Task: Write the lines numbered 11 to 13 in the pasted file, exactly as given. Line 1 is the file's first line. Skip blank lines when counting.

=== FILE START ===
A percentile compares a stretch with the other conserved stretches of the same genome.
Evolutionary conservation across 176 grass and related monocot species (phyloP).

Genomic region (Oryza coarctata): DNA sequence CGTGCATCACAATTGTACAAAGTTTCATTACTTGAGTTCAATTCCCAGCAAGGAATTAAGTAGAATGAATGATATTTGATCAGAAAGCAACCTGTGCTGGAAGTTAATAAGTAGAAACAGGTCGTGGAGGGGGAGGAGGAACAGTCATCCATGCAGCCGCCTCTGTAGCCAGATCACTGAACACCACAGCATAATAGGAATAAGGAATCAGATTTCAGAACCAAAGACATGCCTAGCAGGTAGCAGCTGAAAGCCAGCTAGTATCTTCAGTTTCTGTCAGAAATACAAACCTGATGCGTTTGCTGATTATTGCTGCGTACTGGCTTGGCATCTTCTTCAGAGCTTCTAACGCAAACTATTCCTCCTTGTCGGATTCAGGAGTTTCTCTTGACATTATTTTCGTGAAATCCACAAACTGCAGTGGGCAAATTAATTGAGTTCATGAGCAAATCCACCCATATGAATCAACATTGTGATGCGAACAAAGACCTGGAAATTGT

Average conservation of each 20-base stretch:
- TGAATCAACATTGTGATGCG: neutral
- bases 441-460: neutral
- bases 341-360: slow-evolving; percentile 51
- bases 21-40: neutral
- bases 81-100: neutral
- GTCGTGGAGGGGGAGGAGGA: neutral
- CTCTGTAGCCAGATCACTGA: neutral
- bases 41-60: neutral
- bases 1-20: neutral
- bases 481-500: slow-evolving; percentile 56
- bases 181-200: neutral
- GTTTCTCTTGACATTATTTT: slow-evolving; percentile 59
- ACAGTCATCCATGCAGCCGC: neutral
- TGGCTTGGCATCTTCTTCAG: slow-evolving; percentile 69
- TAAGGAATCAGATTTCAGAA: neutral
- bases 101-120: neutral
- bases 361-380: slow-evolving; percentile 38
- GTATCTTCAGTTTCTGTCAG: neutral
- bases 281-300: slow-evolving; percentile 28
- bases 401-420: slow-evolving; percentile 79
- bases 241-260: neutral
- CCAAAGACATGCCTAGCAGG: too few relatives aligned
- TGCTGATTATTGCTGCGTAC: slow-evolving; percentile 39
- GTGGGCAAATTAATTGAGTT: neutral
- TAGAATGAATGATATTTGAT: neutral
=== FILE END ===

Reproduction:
- CTCTGTAGCCAGATCACTGA: neutral
- bases 41-60: neutral
- bases 1-20: neutral